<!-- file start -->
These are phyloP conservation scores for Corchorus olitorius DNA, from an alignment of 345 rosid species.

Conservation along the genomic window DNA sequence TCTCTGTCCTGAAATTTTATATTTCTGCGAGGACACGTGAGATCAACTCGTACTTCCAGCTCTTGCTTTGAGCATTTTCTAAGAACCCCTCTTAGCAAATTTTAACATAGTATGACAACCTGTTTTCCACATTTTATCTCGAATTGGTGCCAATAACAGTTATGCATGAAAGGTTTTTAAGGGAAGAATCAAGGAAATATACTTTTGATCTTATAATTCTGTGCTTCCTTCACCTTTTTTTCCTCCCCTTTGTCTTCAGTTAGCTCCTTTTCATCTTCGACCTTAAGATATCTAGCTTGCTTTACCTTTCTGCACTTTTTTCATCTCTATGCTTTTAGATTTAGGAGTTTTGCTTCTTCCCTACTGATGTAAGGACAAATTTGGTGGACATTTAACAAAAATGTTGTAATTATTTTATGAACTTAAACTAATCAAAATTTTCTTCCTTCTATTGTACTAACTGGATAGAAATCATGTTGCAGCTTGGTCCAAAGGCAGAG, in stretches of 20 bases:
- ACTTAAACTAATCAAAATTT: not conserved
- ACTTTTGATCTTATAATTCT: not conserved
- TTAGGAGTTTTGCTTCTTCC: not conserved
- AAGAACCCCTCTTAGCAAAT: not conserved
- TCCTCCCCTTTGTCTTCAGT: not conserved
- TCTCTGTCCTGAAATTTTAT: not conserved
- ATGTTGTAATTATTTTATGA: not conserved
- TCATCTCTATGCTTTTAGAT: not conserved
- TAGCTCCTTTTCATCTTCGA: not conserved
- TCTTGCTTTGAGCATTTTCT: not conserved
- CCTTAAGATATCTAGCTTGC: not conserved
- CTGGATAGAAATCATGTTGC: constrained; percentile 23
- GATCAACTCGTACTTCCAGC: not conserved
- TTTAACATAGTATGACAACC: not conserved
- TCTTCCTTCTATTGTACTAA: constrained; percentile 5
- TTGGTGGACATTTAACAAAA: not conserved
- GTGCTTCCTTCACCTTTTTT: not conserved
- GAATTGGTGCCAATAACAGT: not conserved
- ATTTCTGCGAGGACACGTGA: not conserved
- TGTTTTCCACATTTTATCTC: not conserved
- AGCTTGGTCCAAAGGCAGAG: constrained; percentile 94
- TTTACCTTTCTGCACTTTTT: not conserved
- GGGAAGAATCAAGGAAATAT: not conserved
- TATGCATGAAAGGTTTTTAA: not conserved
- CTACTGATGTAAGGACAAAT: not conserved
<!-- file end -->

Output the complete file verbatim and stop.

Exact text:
These are phyloP conservation scores for Corchorus olitorius DNA, from an alignment of 345 rosid species.

Conservation along the genomic window DNA sequence TCTCTGTCCTGAAATTTTATATTTCTGCGAGGACACGTGAGATCAACTCGTACTTCCAGCTCTTGCTTTGAGCATTTTCTAAGAACCCCTCTTAGCAAATTTTAACATAGTATGACAACCTGTTTTCCACATTTTATCTCGAATTGGTGCCAATAACAGTTATGCATGAAAGGTTTTTAAGGGAAGAATCAAGGAAATATACTTTTGATCTTATAATTCTGTGCTTCCTTCACCTTTTTTTCCTCCCCTTTGTCTTCAGTTAGCTCCTTTTCATCTTCGACCTTAAGATATCTAGCTTGCTTTACCTTTCTGCACTTTTTTCATCTCTATGCTTTTAGATTTAGGAGTTTTGCTTCTTCCCTACTGATGTAAGGACAAATTTGGTGGACATTTAACAAAAATGTTGTAATTATTTTATGAACTTAAACTAATCAAAATTTTCTTCCTTCTATTGTACTAACTGGATAGAAATCATGTTGCAGCTTGGTCCAAAGGCAGAG, in stretches of 20 bases:
- ACTTAAACTAATCAAAATTT: not conserved
- ACTTTTGATCTTATAATTCT: not conserved
- TTAGGAGTTTTGCTTCTTCC: not conserved
- AAGAACCCCTCTTAGCAAAT: not conserved
- TCCTCCCCTTTGTCTTCAGT: not conserved
- TCTCTGTCCTGAAATTTTAT: not conserved
- ATGTTGTAATTATTTTATGA: not conserved
- TCATCTCTATGCTTTTAGAT: not conserved
- TAGCTCCTTTTCATCTTCGA: not conserved
- TCTTGCTTTGAGCATTTTCT: not conserved
- CCTTAAGATATCTAGCTTGC: not conserved
- CTGGATAGAAATCATGTTGC: constrained; percentile 23
- GATCAACTCGTACTTCCAGC: not conserved
- TTTAACATAGTATGACAACC: not conserved
- TCTTCCTTCTATTGTACTAA: constrained; percentile 5
- TTGGTGGACATTTAACAAAA: not conserved
- GTGCTTCCTTCACCTTTTTT: not conserved
- GAATTGGTGCCAATAACAGT: not conserved
- ATTTCTGCGAGGACACGTGA: not conserved
- TGTTTTCCACATTTTATCTC: not conserved
- AGCTTGGTCCAAAGGCAGAG: constrained; percentile 94
- TTTACCTTTCTGCACTTTTT: not conserved
- GGGAAGAATCAAGGAAATAT: not conserved
- TATGCATGAAAGGTTTTTAA: not conserved
- CTACTGATGTAAGGACAAAT: not conserved